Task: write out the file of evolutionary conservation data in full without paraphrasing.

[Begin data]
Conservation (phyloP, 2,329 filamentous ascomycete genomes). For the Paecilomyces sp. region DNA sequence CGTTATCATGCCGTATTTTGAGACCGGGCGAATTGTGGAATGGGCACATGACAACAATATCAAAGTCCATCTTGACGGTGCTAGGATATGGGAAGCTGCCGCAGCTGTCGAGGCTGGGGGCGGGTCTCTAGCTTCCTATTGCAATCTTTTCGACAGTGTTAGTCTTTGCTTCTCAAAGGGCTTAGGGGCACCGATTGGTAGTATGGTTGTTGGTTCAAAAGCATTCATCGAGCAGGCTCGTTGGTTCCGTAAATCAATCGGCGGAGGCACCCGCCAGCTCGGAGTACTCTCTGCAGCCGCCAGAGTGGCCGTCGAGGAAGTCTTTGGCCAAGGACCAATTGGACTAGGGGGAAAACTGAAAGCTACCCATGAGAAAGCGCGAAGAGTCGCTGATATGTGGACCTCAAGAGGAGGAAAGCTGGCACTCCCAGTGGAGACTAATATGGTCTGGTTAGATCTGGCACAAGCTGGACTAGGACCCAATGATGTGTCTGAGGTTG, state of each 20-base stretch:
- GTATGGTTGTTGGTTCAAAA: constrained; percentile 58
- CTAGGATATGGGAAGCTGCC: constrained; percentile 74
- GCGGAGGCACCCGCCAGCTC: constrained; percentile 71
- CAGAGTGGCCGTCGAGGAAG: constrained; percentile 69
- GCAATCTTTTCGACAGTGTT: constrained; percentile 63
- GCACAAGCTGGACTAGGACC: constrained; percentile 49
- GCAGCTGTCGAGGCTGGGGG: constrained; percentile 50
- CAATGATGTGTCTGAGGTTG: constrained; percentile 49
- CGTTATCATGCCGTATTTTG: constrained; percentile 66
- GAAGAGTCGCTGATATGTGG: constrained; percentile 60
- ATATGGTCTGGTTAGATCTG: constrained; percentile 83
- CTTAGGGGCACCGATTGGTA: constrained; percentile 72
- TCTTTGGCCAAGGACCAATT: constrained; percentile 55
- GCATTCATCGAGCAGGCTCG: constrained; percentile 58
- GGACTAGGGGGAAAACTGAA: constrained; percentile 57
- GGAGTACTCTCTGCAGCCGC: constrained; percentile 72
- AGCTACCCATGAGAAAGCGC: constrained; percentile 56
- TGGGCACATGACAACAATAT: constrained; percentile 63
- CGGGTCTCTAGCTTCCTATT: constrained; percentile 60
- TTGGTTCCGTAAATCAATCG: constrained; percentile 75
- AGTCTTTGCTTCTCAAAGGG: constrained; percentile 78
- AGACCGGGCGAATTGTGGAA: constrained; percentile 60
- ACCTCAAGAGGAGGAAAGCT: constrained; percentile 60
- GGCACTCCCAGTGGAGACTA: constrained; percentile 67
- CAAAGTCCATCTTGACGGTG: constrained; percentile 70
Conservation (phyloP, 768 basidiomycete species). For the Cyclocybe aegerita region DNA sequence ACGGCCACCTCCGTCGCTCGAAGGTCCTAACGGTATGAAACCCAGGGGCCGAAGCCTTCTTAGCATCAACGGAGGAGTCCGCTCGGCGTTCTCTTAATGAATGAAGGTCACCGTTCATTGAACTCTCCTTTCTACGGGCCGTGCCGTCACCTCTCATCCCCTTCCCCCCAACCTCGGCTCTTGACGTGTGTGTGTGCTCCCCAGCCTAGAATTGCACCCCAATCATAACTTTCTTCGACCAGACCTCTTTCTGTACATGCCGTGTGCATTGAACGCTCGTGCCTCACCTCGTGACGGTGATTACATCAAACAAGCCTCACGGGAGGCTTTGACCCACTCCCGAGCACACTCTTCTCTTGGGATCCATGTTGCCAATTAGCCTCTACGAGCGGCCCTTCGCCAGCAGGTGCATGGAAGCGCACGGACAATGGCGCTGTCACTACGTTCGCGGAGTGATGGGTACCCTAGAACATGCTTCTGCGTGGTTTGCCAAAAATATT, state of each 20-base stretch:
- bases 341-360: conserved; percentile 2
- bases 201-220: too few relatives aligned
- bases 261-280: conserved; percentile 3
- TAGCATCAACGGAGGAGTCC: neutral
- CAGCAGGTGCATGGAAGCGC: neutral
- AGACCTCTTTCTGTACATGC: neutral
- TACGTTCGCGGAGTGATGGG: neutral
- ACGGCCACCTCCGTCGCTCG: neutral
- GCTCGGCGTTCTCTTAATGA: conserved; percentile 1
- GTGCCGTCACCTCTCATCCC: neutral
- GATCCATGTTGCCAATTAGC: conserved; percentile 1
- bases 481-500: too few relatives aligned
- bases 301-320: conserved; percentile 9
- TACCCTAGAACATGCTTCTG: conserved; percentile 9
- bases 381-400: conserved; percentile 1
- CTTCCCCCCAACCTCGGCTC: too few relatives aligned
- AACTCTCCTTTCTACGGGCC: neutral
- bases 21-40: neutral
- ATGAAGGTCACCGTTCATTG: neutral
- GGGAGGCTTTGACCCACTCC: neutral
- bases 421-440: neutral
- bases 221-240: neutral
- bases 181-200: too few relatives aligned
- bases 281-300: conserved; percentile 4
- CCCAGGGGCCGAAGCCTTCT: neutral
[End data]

Conservation (phyloP, 2,329 filamentous ascomycete genomes). For the Paecilomyces sp. region DNA sequence CGTTATCATGCCGTATTTTGAGACCGGGCGAATTGTGGAATGGGCACATGACAACAATATCAAAGTCCATCTTGACGGTGCTAGGATATGGGAAGCTGCCGCAGCTGTCGAGGCTGGGGGCGGGTCTCTAGCTTCCTATTGCAATCTTTTCGACAGTGTTAGTCTTTGCTTCTCAAAGGGCTTAGGGGCACCGATTGGTAGTATGGTTGTTGGTTCAAAAGCATTCATCGAGCAGGCTCGTTGGTTCCGTAAATCAATCGGCGGAGGCACCCGCCAGCTCGGAGTACTCTCTGCAGCCGCCAGAGTGGCCGTCGAGGAAGTCTTTGGCCAAGGACCAATTGGACTAGGGGGAAAACTGAAAGCTACCCATGAGAAAGCGCGAAGAGTCGCTGATATGTGGACCTCAAGAGGAGGAAAGCTGGCACTCCCAGTGGAGACTAATATGGTCTGGTTAGATCTGGCACAAGCTGGACTAGGACCCAATGATGTGTCTGAGGTTG, state of each 20-base stretch:
- GTATGGTTGTTGGTTCAAAA: constrained; percentile 58
- CTAGGATATGGGAAGCTGCC: constrained; percentile 74
- GCGGAGGCACCCGCCAGCTC: constrained; percentile 71
- CAGAGTGGCCGTCGAGGAAG: constrained; percentile 69
- GCAATCTTTTCGACAGTGTT: constrained; percentile 63
- GCACAAGCTGGACTAGGACC: constrained; percentile 49
- GCAGCTGTCGAGGCTGGGGG: constrained; percentile 50
- CAATGATGTGTCTGAGGTTG: constrained; percentile 49
- CGTTATCATGCCGTATTTTG: constrained; percentile 66
- GAAGAGTCGCTGATATGTGG: constrained; percentile 60
- ATATGGTCTGGTTAGATCTG: constrained; percentile 83
- CTTAGGGGCACCGATTGGTA: constrained; percentile 72
- TCTTTGGCCAAGGACCAATT: constrained; percentile 55
- GCATTCATCGAGCAGGCTCG: constrained; percentile 58
- GGACTAGGGGGAAAACTGAA: constrained; percentile 57
- GGAGTACTCTCTGCAGCCGC: constrained; percentile 72
- AGCTACCCATGAGAAAGCGC: constrained; percentile 56
- TGGGCACATGACAACAATAT: constrained; percentile 63
- CGGGTCTCTAGCTTCCTATT: constrained; percentile 60
- TTGGTTCCGTAAATCAATCG: constrained; percentile 75
- AGTCTTTGCTTCTCAAAGGG: constrained; percentile 78
- AGACCGGGCGAATTGTGGAA: constrained; percentile 60
- ACCTCAAGAGGAGGAAAGCT: constrained; percentile 60
- GGCACTCCCAGTGGAGACTA: constrained; percentile 67
- CAAAGTCCATCTTGACGGTG: constrained; percentile 70
Conservation (phyloP, 768 basidiomycete species). For the Cyclocybe aegerita region DNA sequence ACGGCCACCTCCGTCGCTCGAAGGTCCTAACGGTATGAAACCCAGGGGCCGAAGCCTTCTTAGCATCAACGGAGGAGTCCGCTCGGCGTTCTCTTAATGAATGAAGGTCACCGTTCATTGAACTCTCCTTTCTACGGGCCGTGCCGTCACCTCTCATCCCCTTCCCCCCAACCTCGGCTCTTGACGTGTGTGTGTGCTCCCCAGCCTAGAATTGCACCCCAATCATAACTTTCTTCGACCAGACCTCTTTCTGTACATGCCGTGTGCATTGAACGCTCGTGCCTCACCTCGTGACGGTGATTACATCAAACAAGCCTCACGGGAGGCTTTGACCCACTCCCGAGCACACTCTTCTCTTGGGATCCATGTTGCCAATTAGCCTCTACGAGCGGCCCTTCGCCAGCAGGTGCATGGAAGCGCACGGACAATGGCGCTGTCACTACGTTCGCGGAGTGATGGGTACCCTAGAACATGCTTCTGCGTGGTTTGCCAAAAATATT, state of each 20-base stretch:
- bases 341-360: conserved; percentile 2
- bases 201-220: too few relatives aligned
- bases 261-280: conserved; percentile 3
- TAGCATCAACGGAGGAGTCC: neutral
- CAGCAGGTGCATGGAAGCGC: neutral
- AGACCTCTTTCTGTACATGC: neutral
- TACGTTCGCGGAGTGATGGG: neutral
- ACGGCCACCTCCGTCGCTCG: neutral
- GCTCGGCGTTCTCTTAATGA: conserved; percentile 1
- GTGCCGTCACCTCTCATCCC: neutral
- GATCCATGTTGCCAATTAGC: conserved; percentile 1
- bases 481-500: too few relatives aligned
- bases 301-320: conserved; percentile 9
- TACCCTAGAACATGCTTCTG: conserved; percentile 9
- bases 381-400: conserved; percentile 1
- CTTCCCCCCAACCTCGGCTC: too few relatives aligned
- AACTCTCCTTTCTACGGGCC: neutral
- bases 21-40: neutral
- ATGAAGGTCACCGTTCATTG: neutral
- GGGAGGCTTTGACCCACTCC: neutral
- bases 421-440: neutral
- bases 221-240: neutral
- bases 181-200: too few relatives aligned
- bases 281-300: conserved; percentile 4
- CCCAGGGGCCGAAGCCTTCT: neutral